09 June 2009

Marvellous Melbourne Architecture: Rialto

Collins St cityscape 2009

Collins St Melbourne had some amazing commercial buildings in the late C19th; architects seemed to take pride in presenting an extraordinary mix of glamorous styles. I want to examine the Winfield Building briefly, then move to William Pitt and the Rialto Building.
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Heritage Victoria said the architects of the Winfield Building were Charles D’Ebro and Richard Speight, commissioned by J R Murphy of Murphy’s brewery. From 1892-4 this Queen Anne style building was Melbourne's first amalgamated wool exchange and incorporated an auction hall which brought together all the Melbourne wool sales. The front section to Collins Street is all that remains of the original, much larger complex.

Winfield Building (L), Rialto Building (R)

William Pitt (1855-1918) was a Melbourne born and educated architect who was fortunate to be building in the money-flushed era of Marv­el­lous Melbourne. It is an absolute tragedy that some of his most spectacular buildings, especially the Melbourne Coffee Palace (1879) and the Federal Coffee Palace (1888), were pulled down by later developers. However the Rialto Building survives, his second master work after the nearby Olderfleet Building.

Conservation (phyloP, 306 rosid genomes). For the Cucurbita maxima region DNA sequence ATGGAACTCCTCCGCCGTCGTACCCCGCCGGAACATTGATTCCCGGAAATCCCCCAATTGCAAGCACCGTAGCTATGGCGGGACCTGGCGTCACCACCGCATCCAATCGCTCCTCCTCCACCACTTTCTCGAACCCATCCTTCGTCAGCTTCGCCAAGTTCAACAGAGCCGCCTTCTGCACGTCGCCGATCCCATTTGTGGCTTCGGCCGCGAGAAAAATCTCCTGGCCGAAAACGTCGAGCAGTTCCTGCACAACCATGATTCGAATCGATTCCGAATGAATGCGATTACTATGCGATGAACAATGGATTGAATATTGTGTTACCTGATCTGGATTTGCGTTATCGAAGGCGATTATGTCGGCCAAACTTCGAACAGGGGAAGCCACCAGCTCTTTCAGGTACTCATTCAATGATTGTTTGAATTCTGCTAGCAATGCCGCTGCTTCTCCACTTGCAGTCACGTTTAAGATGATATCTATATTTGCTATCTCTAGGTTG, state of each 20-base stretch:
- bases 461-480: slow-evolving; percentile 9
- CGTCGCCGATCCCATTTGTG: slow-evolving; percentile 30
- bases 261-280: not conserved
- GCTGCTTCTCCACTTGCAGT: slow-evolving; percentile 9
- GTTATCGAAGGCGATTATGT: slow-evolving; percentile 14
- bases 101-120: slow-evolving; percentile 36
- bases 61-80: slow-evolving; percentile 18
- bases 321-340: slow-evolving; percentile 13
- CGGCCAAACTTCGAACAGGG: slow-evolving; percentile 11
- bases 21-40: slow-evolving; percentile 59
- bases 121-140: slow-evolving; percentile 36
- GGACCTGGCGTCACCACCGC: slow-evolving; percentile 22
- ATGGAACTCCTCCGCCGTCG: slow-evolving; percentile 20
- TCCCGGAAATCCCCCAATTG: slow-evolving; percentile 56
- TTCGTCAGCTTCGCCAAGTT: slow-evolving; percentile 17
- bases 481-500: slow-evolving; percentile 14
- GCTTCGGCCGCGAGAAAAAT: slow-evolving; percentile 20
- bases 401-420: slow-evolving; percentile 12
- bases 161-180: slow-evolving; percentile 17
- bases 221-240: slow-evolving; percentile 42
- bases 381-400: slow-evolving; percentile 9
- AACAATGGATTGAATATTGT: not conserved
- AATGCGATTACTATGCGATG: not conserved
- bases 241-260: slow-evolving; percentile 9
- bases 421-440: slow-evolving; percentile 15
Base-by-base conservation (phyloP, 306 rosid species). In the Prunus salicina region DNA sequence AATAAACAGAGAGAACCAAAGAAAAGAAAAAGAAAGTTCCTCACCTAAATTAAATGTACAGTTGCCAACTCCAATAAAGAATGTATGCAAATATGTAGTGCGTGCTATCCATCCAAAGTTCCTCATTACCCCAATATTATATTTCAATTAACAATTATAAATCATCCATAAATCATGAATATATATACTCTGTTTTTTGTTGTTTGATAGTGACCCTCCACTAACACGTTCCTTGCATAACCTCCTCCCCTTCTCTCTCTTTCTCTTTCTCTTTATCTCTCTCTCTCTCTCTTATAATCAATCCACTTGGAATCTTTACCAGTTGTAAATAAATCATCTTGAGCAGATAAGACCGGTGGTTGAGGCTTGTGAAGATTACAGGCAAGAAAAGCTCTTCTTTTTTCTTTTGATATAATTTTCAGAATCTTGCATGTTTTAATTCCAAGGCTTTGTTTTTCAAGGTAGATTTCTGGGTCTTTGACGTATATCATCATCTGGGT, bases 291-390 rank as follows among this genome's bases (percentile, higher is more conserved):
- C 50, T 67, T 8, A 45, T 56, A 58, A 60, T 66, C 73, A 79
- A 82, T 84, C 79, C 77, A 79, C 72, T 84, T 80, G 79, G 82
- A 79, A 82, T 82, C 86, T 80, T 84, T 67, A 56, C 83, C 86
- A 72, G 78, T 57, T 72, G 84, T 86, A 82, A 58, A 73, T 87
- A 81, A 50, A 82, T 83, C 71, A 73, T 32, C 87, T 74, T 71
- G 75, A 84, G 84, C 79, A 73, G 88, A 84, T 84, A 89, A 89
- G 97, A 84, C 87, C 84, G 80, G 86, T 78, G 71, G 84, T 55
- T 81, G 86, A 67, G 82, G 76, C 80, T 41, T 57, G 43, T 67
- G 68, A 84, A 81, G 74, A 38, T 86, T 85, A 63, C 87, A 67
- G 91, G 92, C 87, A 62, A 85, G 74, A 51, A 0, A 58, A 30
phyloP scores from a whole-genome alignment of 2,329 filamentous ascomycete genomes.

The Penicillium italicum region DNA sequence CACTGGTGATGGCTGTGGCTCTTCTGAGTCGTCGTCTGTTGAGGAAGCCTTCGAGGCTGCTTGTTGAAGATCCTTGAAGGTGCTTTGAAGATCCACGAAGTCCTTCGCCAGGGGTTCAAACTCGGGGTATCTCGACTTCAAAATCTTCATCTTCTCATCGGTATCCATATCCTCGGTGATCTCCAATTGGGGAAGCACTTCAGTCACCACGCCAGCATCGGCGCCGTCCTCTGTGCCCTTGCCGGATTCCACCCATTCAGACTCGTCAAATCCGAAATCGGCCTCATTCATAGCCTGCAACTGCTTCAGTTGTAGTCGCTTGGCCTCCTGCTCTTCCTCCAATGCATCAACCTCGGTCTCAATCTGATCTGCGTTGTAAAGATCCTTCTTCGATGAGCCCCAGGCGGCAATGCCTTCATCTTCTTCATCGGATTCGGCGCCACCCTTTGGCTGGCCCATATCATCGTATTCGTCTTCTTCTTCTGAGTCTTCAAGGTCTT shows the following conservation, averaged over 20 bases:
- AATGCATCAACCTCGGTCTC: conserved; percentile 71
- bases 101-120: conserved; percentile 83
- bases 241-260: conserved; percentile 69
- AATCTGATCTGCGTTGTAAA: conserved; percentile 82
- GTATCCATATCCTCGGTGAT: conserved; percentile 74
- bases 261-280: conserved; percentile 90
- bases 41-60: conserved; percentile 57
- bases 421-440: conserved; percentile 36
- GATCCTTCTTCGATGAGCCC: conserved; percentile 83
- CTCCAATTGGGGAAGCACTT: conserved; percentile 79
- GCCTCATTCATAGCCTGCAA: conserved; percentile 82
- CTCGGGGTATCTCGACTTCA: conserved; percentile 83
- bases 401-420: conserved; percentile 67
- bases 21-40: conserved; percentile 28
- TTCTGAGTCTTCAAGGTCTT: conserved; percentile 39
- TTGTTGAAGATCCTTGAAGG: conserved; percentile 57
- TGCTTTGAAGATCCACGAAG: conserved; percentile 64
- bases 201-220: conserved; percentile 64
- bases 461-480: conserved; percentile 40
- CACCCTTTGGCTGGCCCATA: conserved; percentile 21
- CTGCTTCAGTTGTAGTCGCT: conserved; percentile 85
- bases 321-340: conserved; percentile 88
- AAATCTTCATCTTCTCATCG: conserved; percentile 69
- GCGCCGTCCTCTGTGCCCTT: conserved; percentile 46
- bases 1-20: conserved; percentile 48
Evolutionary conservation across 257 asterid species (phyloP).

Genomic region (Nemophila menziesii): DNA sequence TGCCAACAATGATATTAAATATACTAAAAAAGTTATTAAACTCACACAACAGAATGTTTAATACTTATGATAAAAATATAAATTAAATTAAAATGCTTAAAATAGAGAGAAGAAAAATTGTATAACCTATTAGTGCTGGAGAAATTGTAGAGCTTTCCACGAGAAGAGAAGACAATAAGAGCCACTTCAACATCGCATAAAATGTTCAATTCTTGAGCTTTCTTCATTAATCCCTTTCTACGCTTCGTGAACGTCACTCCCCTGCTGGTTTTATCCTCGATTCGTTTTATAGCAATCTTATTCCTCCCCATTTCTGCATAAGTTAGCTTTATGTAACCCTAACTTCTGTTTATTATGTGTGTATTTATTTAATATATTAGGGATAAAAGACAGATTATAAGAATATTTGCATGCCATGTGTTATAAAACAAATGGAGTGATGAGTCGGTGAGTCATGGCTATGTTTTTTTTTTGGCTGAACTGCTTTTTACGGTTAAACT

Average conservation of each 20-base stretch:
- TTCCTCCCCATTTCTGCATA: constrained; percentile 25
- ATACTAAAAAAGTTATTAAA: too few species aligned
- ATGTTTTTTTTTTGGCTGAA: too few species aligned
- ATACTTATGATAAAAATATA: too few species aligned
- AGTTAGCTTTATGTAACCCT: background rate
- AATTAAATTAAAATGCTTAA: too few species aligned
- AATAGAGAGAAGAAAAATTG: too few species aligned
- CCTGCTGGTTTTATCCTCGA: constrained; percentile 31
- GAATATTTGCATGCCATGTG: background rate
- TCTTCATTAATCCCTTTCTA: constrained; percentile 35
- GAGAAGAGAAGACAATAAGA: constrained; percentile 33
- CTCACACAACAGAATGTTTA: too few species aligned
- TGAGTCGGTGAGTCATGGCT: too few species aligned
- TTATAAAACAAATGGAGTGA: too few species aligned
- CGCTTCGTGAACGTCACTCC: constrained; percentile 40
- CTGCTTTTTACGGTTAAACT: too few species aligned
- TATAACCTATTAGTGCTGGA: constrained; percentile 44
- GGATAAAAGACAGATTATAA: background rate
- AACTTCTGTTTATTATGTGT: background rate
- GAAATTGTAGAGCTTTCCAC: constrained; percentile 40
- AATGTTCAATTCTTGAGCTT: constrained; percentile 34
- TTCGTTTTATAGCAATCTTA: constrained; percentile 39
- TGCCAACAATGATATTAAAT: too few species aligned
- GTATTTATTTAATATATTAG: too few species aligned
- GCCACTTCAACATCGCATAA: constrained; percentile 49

Next to the Winfield Building and completed in 1891, the Rialto Building housed Melbourne’s wool stores, an impor­t­ant part of the city’s financial base in the C19th. The two buildings were part of a streetscape that was unified by its height limits, if not its building styles.

Jedi Master in Former Rialto Building and Winfield Buildings noted that the Rialto Building took its style from its famed Venetian name­sake. Built in the neo-Gothic taste, Jedi Master focused on the col­our­ed tiles, poly-chromatic banding, pointed arches and columnettes. The bluestone cobbled laneway between the two buildings were busy with workers and beasts, carrying the precious wool to Melbourne’s very busy docks.

Laneway atrium between the two buildings

Today this warehouse/offices complex is the Rialto Hotel, retaining the original bal­conies, a cobbled laneway and according to brandoneu in The Melbourne Golden Mile, even its cast-iron privies. You can see how the dining area of the hot­el was creat­ed from the laneway between the original Rialto and Winfield Build­ings. The hotel’s towering glass atrium sits between these two buildings, retaining its original form as much as possible.
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Winfield Building rear, with men's toilets

1 comment:

Mott said...

Can you tell which of the 19th century buildings in the cityscape photo are preserved in total and which are preserved only as far as the facade?